… if the word “free” is to have any meaning, it should mean something more than whatever freedom remains after the government has finished restricting it.
On the word “democratic,” Mincov writes:
If section 1 of the Charter uses the word “democratic” to justify anything that is supported by the majority of the electorate, then we are facing a contradiction, since the Charter is meant to protect not only the majority, but also minorities, including the smallest minority, the individual.
The scope of questions that are properly decided by the majority is very limited. The majority should not force anything that a single representative of the majority cannot do on his or her own. Thomas Sowell has famously written:
“What do you call it when someone steals someone else’s money secretly? Theft. What do you call it when someone takes someone else’s money openly by force? Robbery. What do you call it when a politician takes someone else’s money in taxes and gives it to someone who is more likely to vote for him? Social Justice.”
The only reason for the government to exist and to possess the monopoly on enforcement of the rules that it creates is to protect individual rights and freedoms. These rights and freedom[s] are all negative rights in that their exercise requires only that everyone abstains from a violation of these rights; it does not require the compulsion of anyone into a positive action.
This reduces the proper roles for the government to an efficient military that protects the country from outside invaders; police that protect the population from robbers, murderers, rapists and marauders; and courts that provide a proficient mechanism for the resolution of disputes. Governments are failing spectacularly in all three roles, yet they usurp more and more power to intrude in our lives where it is improper for them to do so.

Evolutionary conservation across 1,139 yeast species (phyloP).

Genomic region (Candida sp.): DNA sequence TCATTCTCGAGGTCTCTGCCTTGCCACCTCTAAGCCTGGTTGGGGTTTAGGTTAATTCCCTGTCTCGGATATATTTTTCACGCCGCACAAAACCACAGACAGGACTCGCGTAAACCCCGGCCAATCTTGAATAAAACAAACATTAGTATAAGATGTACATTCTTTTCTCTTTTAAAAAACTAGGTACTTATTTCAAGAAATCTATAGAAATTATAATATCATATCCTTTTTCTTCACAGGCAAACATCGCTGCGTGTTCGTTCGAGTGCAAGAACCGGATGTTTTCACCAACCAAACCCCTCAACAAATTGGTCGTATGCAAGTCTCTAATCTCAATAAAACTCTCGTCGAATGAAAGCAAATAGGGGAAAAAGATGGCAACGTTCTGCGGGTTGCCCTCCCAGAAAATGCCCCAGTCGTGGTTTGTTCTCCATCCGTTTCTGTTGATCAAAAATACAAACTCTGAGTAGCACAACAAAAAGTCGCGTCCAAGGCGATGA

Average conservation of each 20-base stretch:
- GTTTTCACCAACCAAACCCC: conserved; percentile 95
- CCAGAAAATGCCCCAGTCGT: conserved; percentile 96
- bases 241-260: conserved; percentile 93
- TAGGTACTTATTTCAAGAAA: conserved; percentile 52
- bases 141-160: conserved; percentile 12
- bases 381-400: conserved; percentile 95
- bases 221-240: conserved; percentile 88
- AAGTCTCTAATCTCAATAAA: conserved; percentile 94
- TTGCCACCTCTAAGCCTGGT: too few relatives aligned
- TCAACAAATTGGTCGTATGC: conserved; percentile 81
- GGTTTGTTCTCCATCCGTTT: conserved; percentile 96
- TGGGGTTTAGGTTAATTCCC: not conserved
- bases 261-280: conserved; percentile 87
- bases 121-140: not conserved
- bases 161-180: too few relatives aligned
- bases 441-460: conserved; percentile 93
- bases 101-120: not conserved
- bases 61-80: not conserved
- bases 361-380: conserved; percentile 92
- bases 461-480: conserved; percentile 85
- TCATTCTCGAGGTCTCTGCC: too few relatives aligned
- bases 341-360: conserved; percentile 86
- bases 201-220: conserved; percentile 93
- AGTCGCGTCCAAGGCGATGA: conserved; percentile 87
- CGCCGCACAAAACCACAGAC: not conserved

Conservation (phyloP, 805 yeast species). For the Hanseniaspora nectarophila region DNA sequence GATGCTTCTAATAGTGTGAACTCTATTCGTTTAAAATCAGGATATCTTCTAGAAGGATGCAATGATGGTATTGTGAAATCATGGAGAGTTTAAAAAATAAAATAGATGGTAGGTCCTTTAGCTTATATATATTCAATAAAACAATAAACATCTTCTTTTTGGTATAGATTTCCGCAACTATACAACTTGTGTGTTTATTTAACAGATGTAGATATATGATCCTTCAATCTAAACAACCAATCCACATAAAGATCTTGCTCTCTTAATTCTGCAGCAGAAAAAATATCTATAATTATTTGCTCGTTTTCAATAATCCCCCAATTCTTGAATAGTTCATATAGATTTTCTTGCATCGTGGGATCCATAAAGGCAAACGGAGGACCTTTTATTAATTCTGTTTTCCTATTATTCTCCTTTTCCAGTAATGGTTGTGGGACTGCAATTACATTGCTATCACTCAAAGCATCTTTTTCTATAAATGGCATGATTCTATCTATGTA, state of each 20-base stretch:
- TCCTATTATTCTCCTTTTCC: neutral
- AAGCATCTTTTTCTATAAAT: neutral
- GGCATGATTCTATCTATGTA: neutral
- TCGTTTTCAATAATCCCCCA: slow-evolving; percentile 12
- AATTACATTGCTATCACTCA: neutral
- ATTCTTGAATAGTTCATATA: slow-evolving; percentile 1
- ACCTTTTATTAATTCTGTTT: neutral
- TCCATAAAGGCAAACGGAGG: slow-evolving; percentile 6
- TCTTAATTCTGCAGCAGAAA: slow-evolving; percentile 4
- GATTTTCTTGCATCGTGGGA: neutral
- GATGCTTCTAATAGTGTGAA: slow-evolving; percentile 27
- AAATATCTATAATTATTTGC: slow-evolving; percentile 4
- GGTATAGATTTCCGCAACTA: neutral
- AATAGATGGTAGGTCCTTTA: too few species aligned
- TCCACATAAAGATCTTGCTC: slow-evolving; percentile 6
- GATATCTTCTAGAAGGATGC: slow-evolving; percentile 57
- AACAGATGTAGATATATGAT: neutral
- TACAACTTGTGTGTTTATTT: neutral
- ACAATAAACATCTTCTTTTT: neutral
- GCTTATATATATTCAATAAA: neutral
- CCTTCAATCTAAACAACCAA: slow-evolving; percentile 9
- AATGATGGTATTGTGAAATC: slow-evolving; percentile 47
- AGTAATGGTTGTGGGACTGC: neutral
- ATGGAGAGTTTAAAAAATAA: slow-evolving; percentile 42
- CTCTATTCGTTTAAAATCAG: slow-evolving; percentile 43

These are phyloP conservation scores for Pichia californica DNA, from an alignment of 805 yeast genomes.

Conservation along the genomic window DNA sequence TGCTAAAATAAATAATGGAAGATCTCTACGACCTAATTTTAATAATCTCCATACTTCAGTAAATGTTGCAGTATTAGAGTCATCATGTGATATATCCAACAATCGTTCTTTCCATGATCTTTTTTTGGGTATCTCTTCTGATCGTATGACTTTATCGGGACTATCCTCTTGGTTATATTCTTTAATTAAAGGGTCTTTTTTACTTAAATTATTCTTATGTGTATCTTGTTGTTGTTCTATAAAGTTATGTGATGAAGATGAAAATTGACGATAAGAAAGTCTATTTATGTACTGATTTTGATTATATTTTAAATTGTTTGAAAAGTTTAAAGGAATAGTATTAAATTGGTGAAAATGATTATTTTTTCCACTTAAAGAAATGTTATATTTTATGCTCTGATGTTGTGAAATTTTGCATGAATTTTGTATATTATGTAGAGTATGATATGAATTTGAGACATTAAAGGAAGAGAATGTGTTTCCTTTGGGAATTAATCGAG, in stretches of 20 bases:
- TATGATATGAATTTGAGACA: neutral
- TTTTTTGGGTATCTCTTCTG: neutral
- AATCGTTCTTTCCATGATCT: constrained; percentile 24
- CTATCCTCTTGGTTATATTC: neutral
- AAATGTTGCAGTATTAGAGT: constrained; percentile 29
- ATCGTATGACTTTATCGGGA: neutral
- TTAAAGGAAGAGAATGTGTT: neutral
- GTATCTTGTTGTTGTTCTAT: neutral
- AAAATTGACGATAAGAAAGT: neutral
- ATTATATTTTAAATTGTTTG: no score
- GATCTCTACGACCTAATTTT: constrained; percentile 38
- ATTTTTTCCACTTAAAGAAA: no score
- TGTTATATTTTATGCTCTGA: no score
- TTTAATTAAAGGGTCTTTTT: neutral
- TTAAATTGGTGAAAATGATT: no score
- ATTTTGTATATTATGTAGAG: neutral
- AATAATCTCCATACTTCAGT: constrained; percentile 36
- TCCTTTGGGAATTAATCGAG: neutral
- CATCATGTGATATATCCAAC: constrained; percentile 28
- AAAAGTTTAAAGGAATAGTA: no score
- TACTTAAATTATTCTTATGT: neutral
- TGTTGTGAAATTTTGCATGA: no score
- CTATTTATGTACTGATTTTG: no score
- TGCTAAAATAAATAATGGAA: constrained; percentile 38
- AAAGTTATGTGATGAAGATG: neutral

The only proper case for the limitation of true rights is when the person whose rights are to be limited has violated the true rights of someone else. No other reason can be justified among free people.
The B.C. Supreme Court’s ruling is not surprising, nor is its foundation unique. Justice John Steeves’ decision, based on a foundation of hyperbole and doublespeak, is consistent with that of hundreds of other previous decisions rendered by his small coterie of public opinion molders.
We must not allow politicians, bureaucrats, courts, and their sanctimonious cheerleaders in the mainstream media, to bastardize the definition of the word “free.”
Image credit: pxhere